Goodness knows the margins of victory and defeat are narrow in top level sport, but it has never been displayed so blatantly as it was on Saturday at the Stade de France. If Ireland had been at their best, they would probably have still found themselves at the wrong end, such was the French's insatiable appetite for blood. To be blunt, only an All Blacks outfit could have stood toe-to-toe with this French team from an attacking perspective. That, for me, was the clear message for Ireland looking ahead to 2011.
I am by no means pressing any panic buttons yet. Ireland will come back, and strongly too. Do not put it past the lads to rally hard over the coming weeks to retain at least a triple crown. However, the bar has now been set, at least on this side of the equator, for the distance we will need to go if we are to have any aspirations in 18 months' time.
In the same breath, I must also add a word of caution about the French; they have always been a moody team, such is their nature, and they could come unstuck in their conquests just as easily as they thrill and excite the masses with such awesome skill and intensity. The jury is still out on them, but the world of rugby must take heed all the same.
Everyone knows that mistakes cost us, but that would be a bit disingenuous to the home side. The pressure and intensity of the French was something that the Irish players struggled to cope with throughout the match.
The indiscipline and unforced errors only enhanced the opportunities for them as Ireland battled to keep their defence in check, many times in vain. The display in Paris reminded us all of the dark years towards the end of the last century when many an Irish team was sent back with their tails between their legs.
On Saturday, it seemed no different, but it would be easy for us all to wallow in defeat at this juncture. When the game is properly analysed, the inches involved, as mentioned at the outset, will be obvious.
Moments such as Gordon D'Arcy's unfortunate bounce of the ball to Cian Healy's silly sinbinning were all turning points. I could go on, but focus must ultimately turn to the bigger picture.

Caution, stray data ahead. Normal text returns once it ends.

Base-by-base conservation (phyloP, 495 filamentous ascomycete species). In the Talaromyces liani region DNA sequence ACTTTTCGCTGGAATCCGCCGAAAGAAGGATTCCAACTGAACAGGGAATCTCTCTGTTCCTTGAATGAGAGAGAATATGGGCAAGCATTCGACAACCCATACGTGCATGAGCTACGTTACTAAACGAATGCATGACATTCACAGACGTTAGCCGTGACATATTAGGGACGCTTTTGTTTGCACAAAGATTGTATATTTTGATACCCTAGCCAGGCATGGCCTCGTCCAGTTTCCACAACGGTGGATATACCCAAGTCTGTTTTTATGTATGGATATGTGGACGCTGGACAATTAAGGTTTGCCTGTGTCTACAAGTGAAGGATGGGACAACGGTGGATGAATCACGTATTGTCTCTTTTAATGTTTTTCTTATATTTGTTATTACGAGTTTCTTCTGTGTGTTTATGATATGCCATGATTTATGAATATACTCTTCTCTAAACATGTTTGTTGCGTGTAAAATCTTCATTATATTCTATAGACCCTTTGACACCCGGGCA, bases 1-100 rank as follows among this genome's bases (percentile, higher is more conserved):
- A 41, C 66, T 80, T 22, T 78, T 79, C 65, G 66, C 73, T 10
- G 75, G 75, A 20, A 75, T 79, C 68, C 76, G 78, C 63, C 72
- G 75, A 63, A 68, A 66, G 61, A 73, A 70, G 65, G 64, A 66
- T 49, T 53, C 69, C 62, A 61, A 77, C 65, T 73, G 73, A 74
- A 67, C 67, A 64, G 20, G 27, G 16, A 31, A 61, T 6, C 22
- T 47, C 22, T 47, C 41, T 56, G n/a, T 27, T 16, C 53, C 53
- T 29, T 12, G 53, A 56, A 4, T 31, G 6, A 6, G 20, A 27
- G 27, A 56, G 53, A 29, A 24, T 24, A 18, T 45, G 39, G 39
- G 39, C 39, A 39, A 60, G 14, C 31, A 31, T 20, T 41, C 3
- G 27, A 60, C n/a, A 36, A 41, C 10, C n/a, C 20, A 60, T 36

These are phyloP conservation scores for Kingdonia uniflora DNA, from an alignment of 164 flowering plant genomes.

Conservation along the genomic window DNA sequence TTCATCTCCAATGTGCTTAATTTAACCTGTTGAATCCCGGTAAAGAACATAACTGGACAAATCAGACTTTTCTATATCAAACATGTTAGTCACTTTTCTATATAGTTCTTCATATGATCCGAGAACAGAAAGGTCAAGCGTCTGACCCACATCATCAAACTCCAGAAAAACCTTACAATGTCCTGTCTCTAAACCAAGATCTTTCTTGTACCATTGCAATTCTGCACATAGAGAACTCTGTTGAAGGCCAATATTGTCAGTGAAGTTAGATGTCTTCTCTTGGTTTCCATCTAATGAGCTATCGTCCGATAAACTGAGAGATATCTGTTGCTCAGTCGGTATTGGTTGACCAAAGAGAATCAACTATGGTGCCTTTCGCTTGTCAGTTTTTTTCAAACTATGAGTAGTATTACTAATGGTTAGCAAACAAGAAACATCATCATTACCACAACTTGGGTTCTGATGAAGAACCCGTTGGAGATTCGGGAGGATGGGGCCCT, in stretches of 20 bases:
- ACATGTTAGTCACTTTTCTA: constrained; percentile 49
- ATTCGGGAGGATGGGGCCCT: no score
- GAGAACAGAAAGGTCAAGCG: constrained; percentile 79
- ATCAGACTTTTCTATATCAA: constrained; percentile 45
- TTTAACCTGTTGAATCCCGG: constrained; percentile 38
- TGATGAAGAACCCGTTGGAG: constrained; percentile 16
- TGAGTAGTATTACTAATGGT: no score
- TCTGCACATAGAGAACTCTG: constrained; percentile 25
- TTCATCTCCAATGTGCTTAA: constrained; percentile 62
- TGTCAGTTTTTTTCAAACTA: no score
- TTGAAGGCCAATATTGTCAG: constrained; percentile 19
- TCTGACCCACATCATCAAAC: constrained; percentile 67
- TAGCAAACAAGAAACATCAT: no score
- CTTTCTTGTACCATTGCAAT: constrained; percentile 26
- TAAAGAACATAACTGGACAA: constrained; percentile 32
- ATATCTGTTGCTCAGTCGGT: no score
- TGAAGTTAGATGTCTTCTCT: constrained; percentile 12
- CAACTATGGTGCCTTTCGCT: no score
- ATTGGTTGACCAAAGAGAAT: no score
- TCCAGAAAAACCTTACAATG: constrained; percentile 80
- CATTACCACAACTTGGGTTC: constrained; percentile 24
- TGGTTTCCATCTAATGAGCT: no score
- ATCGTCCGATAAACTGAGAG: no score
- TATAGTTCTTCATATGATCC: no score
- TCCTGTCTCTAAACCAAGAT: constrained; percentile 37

If Ireland want to go out and try and win games against the best sides, they are going to have to play some more risky rugby.
With all their obvious strengths, the current half-back pairing do not offer the way forward to where this team needs to go.
This is all down to the coach's interpretation, of course, and whether he wants to continue down the route that created the backdrop to Ireland's approach to this match or whether we want to progress in developing our running game.
Ireland are clearly making progress in that department in the way they patiently went through the phases to create David Wallace's try late on in proceedings.
That demonstrated what this team can do and my belief is that the players too want to push this approach to the limit.
If that is the case, then you need at least one very quick distributor of the ball. For me, that would mean Eoin Reddan and/or Jonny Sexton in the starting line-up. Ronan O'Gara or Tomás O'Leary need to be complemented by one of Leinster pair for Ireland to kickstart a running game with real purpose. The French half-backs looked to the manor born on a day that belonged to the home side, from the bounce of the ball to the 50/50 refereeing decisions.
Ireland will learn some hard lessons, but that will be no harm. They have had a great run and defeat will make them wiser. Sooner or later Ireland must make some tough calls if they want to move forward.
I may be demanding too much, but I would much prefer to see Ireland unleashing the talent they have more often and to greater effect. What do they say about fortune favouring the brave?